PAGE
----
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How to Pursue Career as Story Artist

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How to Pursue Career as Story Artist

I really want to be a writer/story artist at an animation studio, but I'm not sure how to get my foot in the door. I have some questions and would really appreciate any advice.

1. What do I include in a portfolio / demoreel for this position?
2. Is story artist an entry level position?
3. Do I have to live in San Francisco or LA before I could get a job there?

Thank you so much for the help!

Thanks so much for the help. If I could continue I have a few further questions.

1. I was referring to full time positions instead of free-lance. Do I have to live in LA before getting an entry level full time position?

2. If story artist is not entry level, what job could I do to get my foot in the door?

3. Should I look for jobs online, or do I have to know someone? Where is a place to look for animation jobs online?

Thank you again!

Wow, this is very helpful. I am a student who is just about to graduate from a liberal arts college. I double majored in Art and English. As for a portfolio, I have some large scale drawings which I drew in pen and painted for my senior exhibition, small drawings and sketches, and a few small Flash animation samples. I would really appreciate if you could tell me what kinds of positions I seem fit for with what I have to show. Thank you again. I really appreciate the help.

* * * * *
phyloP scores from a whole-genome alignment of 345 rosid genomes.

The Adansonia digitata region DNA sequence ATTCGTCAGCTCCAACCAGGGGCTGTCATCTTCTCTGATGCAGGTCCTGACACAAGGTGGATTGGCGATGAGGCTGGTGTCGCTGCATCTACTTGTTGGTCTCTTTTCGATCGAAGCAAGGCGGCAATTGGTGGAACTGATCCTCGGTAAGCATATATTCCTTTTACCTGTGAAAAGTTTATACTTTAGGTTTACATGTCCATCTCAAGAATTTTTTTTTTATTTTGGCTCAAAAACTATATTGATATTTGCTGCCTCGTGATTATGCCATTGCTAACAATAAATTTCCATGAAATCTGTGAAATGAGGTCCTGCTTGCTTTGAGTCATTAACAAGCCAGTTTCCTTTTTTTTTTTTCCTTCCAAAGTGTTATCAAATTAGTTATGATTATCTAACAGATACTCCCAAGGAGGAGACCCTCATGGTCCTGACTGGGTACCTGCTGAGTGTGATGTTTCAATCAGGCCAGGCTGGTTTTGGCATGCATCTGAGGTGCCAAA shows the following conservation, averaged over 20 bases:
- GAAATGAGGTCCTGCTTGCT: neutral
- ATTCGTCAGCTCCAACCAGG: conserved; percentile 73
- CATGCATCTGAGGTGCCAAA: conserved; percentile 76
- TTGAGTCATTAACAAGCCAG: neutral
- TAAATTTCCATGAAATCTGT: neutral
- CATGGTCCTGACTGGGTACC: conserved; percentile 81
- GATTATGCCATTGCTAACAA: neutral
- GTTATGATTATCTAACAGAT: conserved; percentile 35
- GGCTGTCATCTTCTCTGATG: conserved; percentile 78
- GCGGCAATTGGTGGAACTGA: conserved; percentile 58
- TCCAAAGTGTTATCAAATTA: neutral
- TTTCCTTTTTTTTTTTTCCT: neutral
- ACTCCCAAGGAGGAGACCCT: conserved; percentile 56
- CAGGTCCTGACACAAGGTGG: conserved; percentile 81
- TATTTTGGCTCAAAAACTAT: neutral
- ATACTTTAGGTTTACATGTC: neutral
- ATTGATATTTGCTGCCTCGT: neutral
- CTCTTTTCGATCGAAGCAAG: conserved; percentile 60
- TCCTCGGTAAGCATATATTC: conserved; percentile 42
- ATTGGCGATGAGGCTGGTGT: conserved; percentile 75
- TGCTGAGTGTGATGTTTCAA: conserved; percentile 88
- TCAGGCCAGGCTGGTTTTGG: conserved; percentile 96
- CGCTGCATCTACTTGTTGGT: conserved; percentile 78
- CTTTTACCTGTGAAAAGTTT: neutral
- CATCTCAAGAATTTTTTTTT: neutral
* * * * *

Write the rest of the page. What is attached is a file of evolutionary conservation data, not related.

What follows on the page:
Thank you so much! You really have helped me, and if you could answer one last question, I would really, really appreciate it! What I would really like to do is be a writer at a studio, and I thought working as an artist could help me get a foot in the door. Could you tell me the steps I would take to become a writer at a studio? Again thanks so much for giving me your time.